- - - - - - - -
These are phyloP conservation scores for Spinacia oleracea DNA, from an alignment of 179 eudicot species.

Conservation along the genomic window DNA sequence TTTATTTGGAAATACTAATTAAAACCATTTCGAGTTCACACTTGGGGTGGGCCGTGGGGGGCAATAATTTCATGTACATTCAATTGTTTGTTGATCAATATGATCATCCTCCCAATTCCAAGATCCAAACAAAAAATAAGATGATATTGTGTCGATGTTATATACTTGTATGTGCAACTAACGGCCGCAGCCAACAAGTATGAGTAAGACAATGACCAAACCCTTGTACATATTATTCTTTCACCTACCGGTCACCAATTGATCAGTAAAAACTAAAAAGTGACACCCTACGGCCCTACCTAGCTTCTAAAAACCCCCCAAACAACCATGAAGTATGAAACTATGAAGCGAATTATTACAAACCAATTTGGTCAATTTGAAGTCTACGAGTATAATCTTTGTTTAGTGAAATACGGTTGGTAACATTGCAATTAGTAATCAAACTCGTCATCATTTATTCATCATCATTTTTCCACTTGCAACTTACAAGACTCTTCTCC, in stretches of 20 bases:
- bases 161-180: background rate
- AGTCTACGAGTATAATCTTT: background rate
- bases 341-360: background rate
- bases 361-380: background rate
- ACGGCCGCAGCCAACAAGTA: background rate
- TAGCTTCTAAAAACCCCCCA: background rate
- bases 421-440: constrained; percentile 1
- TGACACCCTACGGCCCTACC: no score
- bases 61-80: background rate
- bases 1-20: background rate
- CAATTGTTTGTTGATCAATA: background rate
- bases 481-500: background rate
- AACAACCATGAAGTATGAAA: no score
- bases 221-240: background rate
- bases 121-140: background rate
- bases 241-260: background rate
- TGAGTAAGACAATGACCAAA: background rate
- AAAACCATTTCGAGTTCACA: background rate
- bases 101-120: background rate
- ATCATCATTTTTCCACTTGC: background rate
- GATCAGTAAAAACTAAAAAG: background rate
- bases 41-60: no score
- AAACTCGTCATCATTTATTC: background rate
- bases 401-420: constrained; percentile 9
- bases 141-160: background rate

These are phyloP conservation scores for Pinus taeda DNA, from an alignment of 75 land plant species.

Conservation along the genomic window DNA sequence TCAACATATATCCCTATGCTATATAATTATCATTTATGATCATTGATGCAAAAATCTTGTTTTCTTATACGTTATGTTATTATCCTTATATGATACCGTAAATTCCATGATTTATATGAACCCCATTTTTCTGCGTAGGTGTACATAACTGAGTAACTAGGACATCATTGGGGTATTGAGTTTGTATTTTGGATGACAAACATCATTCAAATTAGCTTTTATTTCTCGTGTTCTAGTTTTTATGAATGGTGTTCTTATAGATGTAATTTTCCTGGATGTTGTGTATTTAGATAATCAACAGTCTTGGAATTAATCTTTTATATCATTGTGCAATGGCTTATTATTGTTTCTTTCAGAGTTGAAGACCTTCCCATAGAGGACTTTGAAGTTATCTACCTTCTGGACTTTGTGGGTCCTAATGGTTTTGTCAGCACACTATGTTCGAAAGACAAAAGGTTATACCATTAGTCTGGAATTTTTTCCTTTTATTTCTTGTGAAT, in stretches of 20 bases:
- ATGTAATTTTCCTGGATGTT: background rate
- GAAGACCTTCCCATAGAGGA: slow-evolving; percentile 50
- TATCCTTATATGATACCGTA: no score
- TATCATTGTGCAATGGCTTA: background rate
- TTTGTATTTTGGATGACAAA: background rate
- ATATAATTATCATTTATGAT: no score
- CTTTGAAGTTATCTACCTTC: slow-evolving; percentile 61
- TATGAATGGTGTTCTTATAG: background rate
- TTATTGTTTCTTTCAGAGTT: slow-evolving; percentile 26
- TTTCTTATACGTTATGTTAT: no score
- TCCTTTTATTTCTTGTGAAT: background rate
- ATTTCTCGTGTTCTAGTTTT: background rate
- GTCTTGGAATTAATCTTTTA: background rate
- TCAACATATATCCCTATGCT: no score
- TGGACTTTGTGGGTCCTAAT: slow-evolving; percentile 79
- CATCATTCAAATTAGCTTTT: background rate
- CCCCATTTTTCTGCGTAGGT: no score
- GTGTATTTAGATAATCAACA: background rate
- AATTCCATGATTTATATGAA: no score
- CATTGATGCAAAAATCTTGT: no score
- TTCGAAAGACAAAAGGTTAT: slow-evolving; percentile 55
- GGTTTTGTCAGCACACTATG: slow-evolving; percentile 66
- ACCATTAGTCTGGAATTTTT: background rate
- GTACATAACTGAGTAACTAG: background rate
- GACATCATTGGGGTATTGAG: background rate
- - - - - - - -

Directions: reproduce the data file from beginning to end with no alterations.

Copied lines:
These are phyloP conservation scores for Spinacia oleracea DNA, from an alignment of 179 eudicot species.

Conservation along the genomic window DNA sequence TTTATTTGGAAATACTAATTAAAACCATTTCGAGTTCACACTTGGGGTGGGCCGTGGGGGGCAATAATTTCATGTACATTCAATTGTTTGTTGATCAATATGATCATCCTCCCAATTCCAAGATCCAAACAAAAAATAAGATGATATTGTGTCGATGTTATATACTTGTATGTGCAACTAACGGCCGCAGCCAACAAGTATGAGTAAGACAATGACCAAACCCTTGTACATATTATTCTTTCACCTACCGGTCACCAATTGATCAGTAAAAACTAAAAAGTGACACCCTACGGCCCTACCTAGCTTCTAAAAACCCCCCAAACAACCATGAAGTATGAAACTATGAAGCGAATTATTACAAACCAATTTGGTCAATTTGAAGTCTACGAGTATAATCTTTGTTTAGTGAAATACGGTTGGTAACATTGCAATTAGTAATCAAACTCGTCATCATTTATTCATCATCATTTTTCCACTTGCAACTTACAAGACTCTTCTCC, in stretches of 20 bases:
- bases 161-180: background rate
- AGTCTACGAGTATAATCTTT: background rate
- bases 341-360: background rate
- bases 361-380: background rate
- ACGGCCGCAGCCAACAAGTA: background rate
- TAGCTTCTAAAAACCCCCCA: background rate
- bases 421-440: constrained; percentile 1
- TGACACCCTACGGCCCTACC: no score
- bases 61-80: background rate
- bases 1-20: background rate
- CAATTGTTTGTTGATCAATA: background rate
- bases 481-500: background rate
- AACAACCATGAAGTATGAAA: no score
- bases 221-240: background rate
- bases 121-140: background rate
- bases 241-260: background rate
- TGAGTAAGACAATGACCAAA: background rate
- AAAACCATTTCGAGTTCACA: background rate
- bases 101-120: background rate
- ATCATCATTTTTCCACTTGC: background rate
- GATCAGTAAAAACTAAAAAG: background rate
- bases 41-60: no score
- AAACTCGTCATCATTTATTC: background rate
- bases 401-420: constrained; percentile 9
- bases 141-160: background rate

These are phyloP conservation scores for Pinus taeda DNA, from an alignment of 75 land plant species.

Conservation along the genomic window DNA sequence TCAACATATATCCCTATGCTATATAATTATCATTTATGATCATTGATGCAAAAATCTTGTTTTCTTATACGTTATGTTATTATCCTTATATGATACCGTAAATTCCATGATTTATATGAACCCCATTTTTCTGCGTAGGTGTACATAACTGAGTAACTAGGACATCATTGGGGTATTGAGTTTGTATTTTGGATGACAAACATCATTCAAATTAGCTTTTATTTCTCGTGTTCTAGTTTTTATGAATGGTGTTCTTATAGATGTAATTTTCCTGGATGTTGTGTATTTAGATAATCAACAGTCTTGGAATTAATCTTTTATATCATTGTGCAATGGCTTATTATTGTTTCTTTCAGAGTTGAAGACCTTCCCATAGAGGACTTTGAAGTTATCTACCTTCTGGACTTTGTGGGTCCTAATGGTTTTGTCAGCACACTATGTTCGAAAGACAAAAGGTTATACCATTAGTCTGGAATTTTTTCCTTTTATTTCTTGTGAAT, in stretches of 20 bases:
- ATGTAATTTTCCTGGATGTT: background rate
- GAAGACCTTCCCATAGAGGA: slow-evolving; percentile 50
- TATCCTTATATGATACCGTA: no score
- TATCATTGTGCAATGGCTTA: background rate
- TTTGTATTTTGGATGACAAA: background rate
- ATATAATTATCATTTATGAT: no score
- CTTTGAAGTTATCTACCTTC: slow-evolving; percentile 61
- TATGAATGGTGTTCTTATAG: background rate
- TTATTGTTTCTTTCAGAGTT: slow-evolving; percentile 26
- TTTCTTATACGTTATGTTAT: no score
- TCCTTTTATTTCTTGTGAAT: background rate
- ATTTCTCGTGTTCTAGTTTT: background rate
- GTCTTGGAATTAATCTTTTA: background rate
- TCAACATATATCCCTATGCT: no score
- TGGACTTTGTGGGTCCTAAT: slow-evolving; percentile 79
- CATCATTCAAATTAGCTTTT: background rate
- CCCCATTTTTCTGCGTAGGT: no score
- GTGTATTTAGATAATCAACA: background rate
- AATTCCATGATTTATATGAA: no score
- CATTGATGCAAAAATCTTGT: no score
- TTCGAAAGACAAAAGGTTAT: slow-evolving; percentile 55
- GGTTTTGTCAGCACACTATG: slow-evolving; percentile 66
- ACCATTAGTCTGGAATTTTT: background rate
- GTACATAACTGAGTAACTAG: background rate
- GACATCATTGGGGTATTGAG: background rate